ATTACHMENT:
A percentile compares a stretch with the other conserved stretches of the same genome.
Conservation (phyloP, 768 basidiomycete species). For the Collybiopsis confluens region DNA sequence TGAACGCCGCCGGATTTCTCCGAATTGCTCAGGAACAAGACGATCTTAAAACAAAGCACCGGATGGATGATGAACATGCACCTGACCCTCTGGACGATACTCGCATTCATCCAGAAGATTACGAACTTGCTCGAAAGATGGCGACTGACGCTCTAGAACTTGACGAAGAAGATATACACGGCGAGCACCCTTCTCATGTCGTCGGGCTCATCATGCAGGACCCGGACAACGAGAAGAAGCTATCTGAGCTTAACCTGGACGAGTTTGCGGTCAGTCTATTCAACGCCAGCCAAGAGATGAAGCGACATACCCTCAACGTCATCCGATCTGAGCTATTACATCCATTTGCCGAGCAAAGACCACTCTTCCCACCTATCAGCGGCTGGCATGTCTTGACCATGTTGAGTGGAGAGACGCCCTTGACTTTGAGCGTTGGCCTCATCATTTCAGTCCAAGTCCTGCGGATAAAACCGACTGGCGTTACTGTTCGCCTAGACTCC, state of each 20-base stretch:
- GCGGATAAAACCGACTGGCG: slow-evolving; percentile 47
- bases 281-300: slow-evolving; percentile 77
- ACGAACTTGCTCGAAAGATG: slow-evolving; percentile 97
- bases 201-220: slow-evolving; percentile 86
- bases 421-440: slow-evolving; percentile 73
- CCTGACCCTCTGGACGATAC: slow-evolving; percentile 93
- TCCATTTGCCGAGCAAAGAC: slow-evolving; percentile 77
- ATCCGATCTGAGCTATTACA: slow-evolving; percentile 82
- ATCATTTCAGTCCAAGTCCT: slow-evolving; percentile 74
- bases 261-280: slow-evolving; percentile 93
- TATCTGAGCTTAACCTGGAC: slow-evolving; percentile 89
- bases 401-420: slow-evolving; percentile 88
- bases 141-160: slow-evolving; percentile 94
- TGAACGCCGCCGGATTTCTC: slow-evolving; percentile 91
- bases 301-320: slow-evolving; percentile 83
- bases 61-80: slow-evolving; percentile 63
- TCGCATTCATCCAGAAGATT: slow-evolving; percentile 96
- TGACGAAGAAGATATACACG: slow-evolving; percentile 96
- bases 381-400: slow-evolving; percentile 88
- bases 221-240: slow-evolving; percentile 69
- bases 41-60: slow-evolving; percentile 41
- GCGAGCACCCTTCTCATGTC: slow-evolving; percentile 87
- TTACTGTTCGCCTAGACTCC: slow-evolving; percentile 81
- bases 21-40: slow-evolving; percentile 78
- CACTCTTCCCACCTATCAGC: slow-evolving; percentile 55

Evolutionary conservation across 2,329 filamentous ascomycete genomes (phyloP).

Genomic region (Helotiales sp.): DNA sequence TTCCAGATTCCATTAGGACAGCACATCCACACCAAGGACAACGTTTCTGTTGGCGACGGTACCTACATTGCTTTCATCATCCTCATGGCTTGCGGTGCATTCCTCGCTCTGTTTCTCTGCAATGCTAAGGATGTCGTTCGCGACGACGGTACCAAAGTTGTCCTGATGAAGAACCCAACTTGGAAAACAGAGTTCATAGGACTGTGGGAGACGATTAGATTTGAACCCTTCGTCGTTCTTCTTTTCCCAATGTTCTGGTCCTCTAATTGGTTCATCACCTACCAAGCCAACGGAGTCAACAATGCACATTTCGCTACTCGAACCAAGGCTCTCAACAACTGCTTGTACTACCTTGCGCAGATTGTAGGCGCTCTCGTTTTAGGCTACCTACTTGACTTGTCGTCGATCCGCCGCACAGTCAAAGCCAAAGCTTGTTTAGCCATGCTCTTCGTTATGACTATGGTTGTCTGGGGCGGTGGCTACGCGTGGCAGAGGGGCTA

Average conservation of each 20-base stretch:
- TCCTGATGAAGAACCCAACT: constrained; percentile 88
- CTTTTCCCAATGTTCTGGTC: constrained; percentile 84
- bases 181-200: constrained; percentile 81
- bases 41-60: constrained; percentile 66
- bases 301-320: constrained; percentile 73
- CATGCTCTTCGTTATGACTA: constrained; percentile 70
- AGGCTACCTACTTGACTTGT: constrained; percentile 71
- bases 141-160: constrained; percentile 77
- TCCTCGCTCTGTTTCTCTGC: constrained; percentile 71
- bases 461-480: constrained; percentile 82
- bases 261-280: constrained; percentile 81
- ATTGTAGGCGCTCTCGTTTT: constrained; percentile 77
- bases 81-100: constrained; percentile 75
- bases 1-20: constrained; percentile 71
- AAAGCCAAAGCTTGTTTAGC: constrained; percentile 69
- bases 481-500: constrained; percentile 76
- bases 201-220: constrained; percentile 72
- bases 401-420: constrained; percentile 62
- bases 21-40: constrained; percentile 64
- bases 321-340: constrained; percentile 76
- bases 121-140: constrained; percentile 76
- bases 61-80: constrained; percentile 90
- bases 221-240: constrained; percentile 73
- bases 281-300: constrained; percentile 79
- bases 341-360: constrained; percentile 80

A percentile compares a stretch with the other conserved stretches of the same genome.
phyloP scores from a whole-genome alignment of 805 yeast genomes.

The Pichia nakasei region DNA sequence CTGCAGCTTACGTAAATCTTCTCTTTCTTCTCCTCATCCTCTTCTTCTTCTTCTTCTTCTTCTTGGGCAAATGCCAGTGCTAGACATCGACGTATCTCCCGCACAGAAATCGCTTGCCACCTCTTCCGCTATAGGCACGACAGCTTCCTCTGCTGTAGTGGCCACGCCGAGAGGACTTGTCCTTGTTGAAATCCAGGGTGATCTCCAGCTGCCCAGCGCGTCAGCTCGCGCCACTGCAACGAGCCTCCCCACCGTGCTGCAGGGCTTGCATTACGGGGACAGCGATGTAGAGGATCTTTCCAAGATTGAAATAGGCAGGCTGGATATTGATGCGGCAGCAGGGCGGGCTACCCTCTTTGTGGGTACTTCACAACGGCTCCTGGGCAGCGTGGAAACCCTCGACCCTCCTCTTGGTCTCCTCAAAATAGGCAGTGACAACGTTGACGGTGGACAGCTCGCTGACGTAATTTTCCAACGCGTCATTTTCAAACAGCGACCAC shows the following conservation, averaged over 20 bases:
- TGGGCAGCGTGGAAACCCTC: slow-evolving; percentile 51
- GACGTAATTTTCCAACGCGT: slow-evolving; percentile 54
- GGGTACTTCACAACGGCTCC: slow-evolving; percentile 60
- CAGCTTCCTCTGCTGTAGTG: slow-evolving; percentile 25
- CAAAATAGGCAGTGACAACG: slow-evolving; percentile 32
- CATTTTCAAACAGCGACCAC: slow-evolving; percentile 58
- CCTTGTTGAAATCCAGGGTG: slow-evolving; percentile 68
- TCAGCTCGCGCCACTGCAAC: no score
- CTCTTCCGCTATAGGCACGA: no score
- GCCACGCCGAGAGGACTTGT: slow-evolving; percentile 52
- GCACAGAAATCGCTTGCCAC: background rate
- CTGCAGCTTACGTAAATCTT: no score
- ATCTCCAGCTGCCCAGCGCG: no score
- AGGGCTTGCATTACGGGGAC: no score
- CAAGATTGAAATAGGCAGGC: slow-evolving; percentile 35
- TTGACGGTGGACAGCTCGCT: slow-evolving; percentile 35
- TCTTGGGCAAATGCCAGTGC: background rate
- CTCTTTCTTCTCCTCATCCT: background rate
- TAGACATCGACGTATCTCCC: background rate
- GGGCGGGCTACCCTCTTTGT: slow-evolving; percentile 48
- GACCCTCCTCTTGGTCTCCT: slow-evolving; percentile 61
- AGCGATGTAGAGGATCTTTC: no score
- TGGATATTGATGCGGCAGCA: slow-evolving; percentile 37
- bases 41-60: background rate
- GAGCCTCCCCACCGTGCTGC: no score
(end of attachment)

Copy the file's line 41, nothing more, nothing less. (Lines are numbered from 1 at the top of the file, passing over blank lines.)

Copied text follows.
- bases 261-280: constrained; percentile 81